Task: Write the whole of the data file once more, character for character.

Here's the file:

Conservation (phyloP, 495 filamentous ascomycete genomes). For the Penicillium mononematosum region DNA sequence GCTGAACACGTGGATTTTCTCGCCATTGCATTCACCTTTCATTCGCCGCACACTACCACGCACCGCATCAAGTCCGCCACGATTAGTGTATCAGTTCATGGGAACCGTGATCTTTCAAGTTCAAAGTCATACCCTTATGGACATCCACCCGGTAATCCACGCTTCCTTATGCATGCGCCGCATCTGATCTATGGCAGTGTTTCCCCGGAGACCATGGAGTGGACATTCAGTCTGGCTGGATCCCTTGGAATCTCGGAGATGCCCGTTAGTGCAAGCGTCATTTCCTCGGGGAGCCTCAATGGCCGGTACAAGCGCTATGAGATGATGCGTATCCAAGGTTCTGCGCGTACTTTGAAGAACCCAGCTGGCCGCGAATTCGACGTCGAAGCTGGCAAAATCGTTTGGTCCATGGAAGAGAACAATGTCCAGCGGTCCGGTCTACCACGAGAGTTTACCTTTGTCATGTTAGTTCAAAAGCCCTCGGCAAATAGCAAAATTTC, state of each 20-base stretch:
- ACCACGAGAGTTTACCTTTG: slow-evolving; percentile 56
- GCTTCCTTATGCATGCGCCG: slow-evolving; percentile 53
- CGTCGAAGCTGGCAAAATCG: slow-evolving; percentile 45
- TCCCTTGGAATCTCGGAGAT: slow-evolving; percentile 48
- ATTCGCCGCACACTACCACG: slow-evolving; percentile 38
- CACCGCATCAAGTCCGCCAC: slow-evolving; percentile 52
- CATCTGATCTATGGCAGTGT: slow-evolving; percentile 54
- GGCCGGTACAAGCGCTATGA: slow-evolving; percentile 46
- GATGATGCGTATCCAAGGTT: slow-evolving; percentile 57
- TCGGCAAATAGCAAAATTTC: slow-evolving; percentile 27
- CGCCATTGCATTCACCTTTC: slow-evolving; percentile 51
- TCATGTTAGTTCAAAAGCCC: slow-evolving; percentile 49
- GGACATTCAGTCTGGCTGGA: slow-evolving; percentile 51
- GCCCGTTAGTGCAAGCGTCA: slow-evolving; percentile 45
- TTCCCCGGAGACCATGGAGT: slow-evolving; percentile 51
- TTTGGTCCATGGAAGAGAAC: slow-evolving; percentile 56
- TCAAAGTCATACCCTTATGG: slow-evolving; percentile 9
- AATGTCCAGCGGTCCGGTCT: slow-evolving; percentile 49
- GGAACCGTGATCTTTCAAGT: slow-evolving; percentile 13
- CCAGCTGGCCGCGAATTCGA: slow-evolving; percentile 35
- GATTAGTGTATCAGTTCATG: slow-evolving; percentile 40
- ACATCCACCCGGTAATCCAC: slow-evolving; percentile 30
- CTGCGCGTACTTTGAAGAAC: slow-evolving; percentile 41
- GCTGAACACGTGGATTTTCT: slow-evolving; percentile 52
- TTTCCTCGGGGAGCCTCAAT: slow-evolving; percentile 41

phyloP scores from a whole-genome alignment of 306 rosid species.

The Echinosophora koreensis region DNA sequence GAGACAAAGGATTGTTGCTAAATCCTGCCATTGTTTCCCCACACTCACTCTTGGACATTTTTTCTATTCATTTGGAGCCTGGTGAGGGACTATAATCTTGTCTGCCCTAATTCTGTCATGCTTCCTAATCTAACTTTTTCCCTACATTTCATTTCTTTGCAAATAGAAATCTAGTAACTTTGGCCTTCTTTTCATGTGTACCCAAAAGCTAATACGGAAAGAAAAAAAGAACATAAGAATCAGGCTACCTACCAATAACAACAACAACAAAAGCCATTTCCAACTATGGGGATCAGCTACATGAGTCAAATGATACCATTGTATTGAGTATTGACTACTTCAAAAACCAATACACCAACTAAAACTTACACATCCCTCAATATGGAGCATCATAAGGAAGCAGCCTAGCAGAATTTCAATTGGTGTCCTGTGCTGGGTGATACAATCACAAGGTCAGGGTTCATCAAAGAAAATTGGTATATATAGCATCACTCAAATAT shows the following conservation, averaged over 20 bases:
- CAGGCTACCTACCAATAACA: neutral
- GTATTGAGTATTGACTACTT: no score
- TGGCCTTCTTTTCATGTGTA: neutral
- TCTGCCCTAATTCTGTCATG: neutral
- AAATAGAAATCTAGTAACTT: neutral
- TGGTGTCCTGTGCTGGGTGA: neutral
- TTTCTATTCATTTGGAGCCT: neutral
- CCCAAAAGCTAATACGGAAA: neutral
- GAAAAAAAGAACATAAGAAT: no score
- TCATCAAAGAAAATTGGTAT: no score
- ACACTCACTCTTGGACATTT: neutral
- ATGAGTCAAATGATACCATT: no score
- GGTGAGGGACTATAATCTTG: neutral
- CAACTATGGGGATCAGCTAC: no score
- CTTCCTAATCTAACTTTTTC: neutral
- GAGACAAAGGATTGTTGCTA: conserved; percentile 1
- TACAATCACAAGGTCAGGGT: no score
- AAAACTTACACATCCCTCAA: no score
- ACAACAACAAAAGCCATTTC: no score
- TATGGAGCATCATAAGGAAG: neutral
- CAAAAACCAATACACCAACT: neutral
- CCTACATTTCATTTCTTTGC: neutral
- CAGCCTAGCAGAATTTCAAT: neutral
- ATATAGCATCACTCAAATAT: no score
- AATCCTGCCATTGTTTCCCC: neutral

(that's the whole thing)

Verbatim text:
Conservation (phyloP, 495 filamentous ascomycete genomes). For the Penicillium mononematosum region DNA sequence GCTGAACACGTGGATTTTCTCGCCATTGCATTCACCTTTCATTCGCCGCACACTACCACGCACCGCATCAAGTCCGCCACGATTAGTGTATCAGTTCATGGGAACCGTGATCTTTCAAGTTCAAAGTCATACCCTTATGGACATCCACCCGGTAATCCACGCTTCCTTATGCATGCGCCGCATCTGATCTATGGCAGTGTTTCCCCGGAGACCATGGAGTGGACATTCAGTCTGGCTGGATCCCTTGGAATCTCGGAGATGCCCGTTAGTGCAAGCGTCATTTCCTCGGGGAGCCTCAATGGCCGGTACAAGCGCTATGAGATGATGCGTATCCAAGGTTCTGCGCGTACTTTGAAGAACCCAGCTGGCCGCGAATTCGACGTCGAAGCTGGCAAAATCGTTTGGTCCATGGAAGAGAACAATGTCCAGCGGTCCGGTCTACCACGAGAGTTTACCTTTGTCATGTTAGTTCAAAAGCCCTCGGCAAATAGCAAAATTTC, state of each 20-base stretch:
- ACCACGAGAGTTTACCTTTG: slow-evolving; percentile 56
- GCTTCCTTATGCATGCGCCG: slow-evolving; percentile 53
- CGTCGAAGCTGGCAAAATCG: slow-evolving; percentile 45
- TCCCTTGGAATCTCGGAGAT: slow-evolving; percentile 48
- ATTCGCCGCACACTACCACG: slow-evolving; percentile 38
- CACCGCATCAAGTCCGCCAC: slow-evolving; percentile 52
- CATCTGATCTATGGCAGTGT: slow-evolving; percentile 54
- GGCCGGTACAAGCGCTATGA: slow-evolving; percentile 46
- GATGATGCGTATCCAAGGTT: slow-evolving; percentile 57
- TCGGCAAATAGCAAAATTTC: slow-evolving; percentile 27
- CGCCATTGCATTCACCTTTC: slow-evolving; percentile 51
- TCATGTTAGTTCAAAAGCCC: slow-evolving; percentile 49
- GGACATTCAGTCTGGCTGGA: slow-evolving; percentile 51
- GCCCGTTAGTGCAAGCGTCA: slow-evolving; percentile 45
- TTCCCCGGAGACCATGGAGT: slow-evolving; percentile 51
- TTTGGTCCATGGAAGAGAAC: slow-evolving; percentile 56
- TCAAAGTCATACCCTTATGG: slow-evolving; percentile 9
- AATGTCCAGCGGTCCGGTCT: slow-evolving; percentile 49
- GGAACCGTGATCTTTCAAGT: slow-evolving; percentile 13
- CCAGCTGGCCGCGAATTCGA: slow-evolving; percentile 35
- GATTAGTGTATCAGTTCATG: slow-evolving; percentile 40
- ACATCCACCCGGTAATCCAC: slow-evolving; percentile 30
- CTGCGCGTACTTTGAAGAAC: slow-evolving; percentile 41
- GCTGAACACGTGGATTTTCT: slow-evolving; percentile 52
- TTTCCTCGGGGAGCCTCAAT: slow-evolving; percentile 41

phyloP scores from a whole-genome alignment of 306 rosid species.

The Echinosophora koreensis region DNA sequence GAGACAAAGGATTGTTGCTAAATCCTGCCATTGTTTCCCCACACTCACTCTTGGACATTTTTTCTATTCATTTGGAGCCTGGTGAGGGACTATAATCTTGTCTGCCCTAATTCTGTCATGCTTCCTAATCTAACTTTTTCCCTACATTTCATTTCTTTGCAAATAGAAATCTAGTAACTTTGGCCTTCTTTTCATGTGTACCCAAAAGCTAATACGGAAAGAAAAAAAGAACATAAGAATCAGGCTACCTACCAATAACAACAACAACAAAAGCCATTTCCAACTATGGGGATCAGCTACATGAGTCAAATGATACCATTGTATTGAGTATTGACTACTTCAAAAACCAATACACCAACTAAAACTTACACATCCCTCAATATGGAGCATCATAAGGAAGCAGCCTAGCAGAATTTCAATTGGTGTCCTGTGCTGGGTGATACAATCACAAGGTCAGGGTTCATCAAAGAAAATTGGTATATATAGCATCACTCAAATAT shows the following conservation, averaged over 20 bases:
- CAGGCTACCTACCAATAACA: neutral
- GTATTGAGTATTGACTACTT: no score
- TGGCCTTCTTTTCATGTGTA: neutral
- TCTGCCCTAATTCTGTCATG: neutral
- AAATAGAAATCTAGTAACTT: neutral
- TGGTGTCCTGTGCTGGGTGA: neutral
- TTTCTATTCATTTGGAGCCT: neutral
- CCCAAAAGCTAATACGGAAA: neutral
- GAAAAAAAGAACATAAGAAT: no score
- TCATCAAAGAAAATTGGTAT: no score
- ACACTCACTCTTGGACATTT: neutral
- ATGAGTCAAATGATACCATT: no score
- GGTGAGGGACTATAATCTTG: neutral
- CAACTATGGGGATCAGCTAC: no score
- CTTCCTAATCTAACTTTTTC: neutral
- GAGACAAAGGATTGTTGCTA: conserved; percentile 1
- TACAATCACAAGGTCAGGGT: no score
- AAAACTTACACATCCCTCAA: no score
- ACAACAACAAAAGCCATTTC: no score
- TATGGAGCATCATAAGGAAG: neutral
- CAAAAACCAATACACCAACT: neutral
- CCTACATTTCATTTCTTTGC: neutral
- CAGCCTAGCAGAATTTCAAT: neutral
- ATATAGCATCACTCAAATAT: no score
- AATCCTGCCATTGTTTCCCC: neutral